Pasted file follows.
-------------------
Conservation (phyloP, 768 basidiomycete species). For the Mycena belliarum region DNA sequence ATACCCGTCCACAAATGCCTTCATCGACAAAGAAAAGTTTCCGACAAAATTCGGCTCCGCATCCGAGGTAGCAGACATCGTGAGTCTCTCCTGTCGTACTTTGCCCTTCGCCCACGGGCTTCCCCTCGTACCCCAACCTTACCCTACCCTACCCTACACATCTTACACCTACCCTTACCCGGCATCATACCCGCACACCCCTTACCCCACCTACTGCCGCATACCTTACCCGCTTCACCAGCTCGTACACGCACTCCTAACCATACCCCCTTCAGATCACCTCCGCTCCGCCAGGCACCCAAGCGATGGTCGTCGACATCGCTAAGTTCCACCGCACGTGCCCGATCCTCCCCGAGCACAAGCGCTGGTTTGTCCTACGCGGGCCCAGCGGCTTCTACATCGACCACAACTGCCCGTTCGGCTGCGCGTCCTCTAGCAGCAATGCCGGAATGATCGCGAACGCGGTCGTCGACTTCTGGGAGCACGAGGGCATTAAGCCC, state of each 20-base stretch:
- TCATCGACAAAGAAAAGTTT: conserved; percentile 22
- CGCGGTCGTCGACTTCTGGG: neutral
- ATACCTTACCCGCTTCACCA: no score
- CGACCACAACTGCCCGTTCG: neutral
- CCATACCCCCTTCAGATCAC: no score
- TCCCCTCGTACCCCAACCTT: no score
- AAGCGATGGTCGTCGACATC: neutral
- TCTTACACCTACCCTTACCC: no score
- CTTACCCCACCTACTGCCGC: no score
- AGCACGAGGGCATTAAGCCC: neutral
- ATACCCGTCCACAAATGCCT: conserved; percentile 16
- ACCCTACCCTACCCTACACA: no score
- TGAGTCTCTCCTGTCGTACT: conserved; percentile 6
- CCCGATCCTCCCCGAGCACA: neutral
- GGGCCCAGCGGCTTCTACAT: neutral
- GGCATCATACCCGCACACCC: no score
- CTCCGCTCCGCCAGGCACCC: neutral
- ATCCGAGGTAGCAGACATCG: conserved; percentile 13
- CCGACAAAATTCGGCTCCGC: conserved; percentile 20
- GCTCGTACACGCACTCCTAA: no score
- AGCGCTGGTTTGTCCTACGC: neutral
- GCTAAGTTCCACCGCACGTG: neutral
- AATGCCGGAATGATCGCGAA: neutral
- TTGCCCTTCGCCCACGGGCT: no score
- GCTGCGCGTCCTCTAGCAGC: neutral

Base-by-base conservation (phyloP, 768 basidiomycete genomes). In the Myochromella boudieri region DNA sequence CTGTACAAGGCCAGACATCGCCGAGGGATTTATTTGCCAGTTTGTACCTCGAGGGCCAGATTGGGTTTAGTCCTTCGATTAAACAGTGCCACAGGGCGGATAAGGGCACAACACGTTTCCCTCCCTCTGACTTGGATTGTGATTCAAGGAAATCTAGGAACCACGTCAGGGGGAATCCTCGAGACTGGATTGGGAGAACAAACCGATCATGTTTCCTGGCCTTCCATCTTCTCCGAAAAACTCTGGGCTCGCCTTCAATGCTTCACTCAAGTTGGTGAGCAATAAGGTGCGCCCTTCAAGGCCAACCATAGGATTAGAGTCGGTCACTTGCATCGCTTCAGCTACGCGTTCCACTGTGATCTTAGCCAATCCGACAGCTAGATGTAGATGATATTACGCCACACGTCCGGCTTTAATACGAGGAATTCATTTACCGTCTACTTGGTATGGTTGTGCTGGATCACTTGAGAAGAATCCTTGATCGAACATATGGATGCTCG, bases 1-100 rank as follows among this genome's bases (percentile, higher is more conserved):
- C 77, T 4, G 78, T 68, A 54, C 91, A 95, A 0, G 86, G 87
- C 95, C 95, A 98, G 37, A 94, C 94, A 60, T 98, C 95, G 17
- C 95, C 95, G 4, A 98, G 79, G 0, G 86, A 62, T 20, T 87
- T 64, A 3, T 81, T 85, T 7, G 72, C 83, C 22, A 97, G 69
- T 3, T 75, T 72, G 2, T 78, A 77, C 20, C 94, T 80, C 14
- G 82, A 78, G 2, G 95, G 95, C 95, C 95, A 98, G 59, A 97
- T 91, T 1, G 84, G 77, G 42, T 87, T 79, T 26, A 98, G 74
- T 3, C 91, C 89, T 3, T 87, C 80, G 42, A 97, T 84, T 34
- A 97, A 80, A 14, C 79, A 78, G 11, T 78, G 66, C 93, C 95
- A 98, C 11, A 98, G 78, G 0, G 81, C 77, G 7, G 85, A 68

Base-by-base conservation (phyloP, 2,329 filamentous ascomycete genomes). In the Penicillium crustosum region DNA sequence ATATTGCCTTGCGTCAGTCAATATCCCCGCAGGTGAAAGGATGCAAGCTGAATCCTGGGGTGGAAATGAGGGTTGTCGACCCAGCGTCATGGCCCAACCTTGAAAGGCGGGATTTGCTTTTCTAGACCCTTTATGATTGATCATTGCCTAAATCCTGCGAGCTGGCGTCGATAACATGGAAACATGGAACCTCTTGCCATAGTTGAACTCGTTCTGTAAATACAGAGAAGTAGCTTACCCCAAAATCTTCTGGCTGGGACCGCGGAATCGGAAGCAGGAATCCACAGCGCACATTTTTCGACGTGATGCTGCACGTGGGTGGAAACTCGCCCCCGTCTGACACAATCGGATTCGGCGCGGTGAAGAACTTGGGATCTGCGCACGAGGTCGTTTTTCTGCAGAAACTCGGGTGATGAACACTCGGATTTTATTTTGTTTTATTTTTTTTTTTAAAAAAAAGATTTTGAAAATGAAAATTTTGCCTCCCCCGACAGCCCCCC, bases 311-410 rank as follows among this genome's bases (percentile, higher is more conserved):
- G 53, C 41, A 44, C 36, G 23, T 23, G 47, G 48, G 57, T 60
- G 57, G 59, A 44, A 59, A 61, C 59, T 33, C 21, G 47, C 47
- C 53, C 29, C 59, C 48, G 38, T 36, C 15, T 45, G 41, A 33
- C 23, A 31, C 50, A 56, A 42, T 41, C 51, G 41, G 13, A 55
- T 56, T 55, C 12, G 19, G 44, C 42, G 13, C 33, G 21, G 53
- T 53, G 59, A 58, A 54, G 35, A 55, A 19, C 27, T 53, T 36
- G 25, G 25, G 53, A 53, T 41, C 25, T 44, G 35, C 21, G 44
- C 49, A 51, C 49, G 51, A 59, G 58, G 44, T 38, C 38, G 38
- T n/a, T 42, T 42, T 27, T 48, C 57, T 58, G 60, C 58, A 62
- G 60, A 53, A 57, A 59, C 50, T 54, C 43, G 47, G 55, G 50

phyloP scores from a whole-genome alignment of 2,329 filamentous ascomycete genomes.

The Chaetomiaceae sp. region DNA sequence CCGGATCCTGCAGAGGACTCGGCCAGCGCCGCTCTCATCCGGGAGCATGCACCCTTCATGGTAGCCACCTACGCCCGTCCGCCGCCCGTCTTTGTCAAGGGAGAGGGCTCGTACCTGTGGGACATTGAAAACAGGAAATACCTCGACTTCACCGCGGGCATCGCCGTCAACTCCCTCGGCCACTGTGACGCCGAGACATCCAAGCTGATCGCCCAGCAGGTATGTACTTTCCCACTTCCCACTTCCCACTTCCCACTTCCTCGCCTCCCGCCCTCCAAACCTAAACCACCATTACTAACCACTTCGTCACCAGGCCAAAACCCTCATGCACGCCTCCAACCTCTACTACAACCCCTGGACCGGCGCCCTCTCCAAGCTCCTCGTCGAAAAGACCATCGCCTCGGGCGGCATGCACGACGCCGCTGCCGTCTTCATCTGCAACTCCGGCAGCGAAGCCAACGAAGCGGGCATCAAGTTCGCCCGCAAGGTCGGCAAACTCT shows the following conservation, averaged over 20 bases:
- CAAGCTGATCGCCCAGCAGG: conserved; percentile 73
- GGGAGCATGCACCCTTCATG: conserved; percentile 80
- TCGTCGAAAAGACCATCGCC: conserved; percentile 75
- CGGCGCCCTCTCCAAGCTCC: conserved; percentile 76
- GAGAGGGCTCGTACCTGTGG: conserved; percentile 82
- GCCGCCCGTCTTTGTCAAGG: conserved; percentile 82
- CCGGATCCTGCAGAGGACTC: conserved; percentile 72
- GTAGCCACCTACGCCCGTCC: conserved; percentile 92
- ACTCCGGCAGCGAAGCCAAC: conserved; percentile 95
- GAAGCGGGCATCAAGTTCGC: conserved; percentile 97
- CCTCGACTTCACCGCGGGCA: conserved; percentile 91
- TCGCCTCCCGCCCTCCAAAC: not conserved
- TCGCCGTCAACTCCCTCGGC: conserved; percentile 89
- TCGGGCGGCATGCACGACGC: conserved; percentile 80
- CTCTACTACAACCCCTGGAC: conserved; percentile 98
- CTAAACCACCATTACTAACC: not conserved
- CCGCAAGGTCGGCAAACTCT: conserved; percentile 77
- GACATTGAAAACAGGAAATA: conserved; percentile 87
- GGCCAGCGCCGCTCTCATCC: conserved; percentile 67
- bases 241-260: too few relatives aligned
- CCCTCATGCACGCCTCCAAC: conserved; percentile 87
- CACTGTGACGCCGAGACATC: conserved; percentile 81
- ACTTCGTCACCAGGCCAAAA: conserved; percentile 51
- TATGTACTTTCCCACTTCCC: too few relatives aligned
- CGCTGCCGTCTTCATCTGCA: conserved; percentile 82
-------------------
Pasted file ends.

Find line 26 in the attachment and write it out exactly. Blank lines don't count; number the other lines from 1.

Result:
- GCTGCGCGTCCTCTAGCAGC: neutral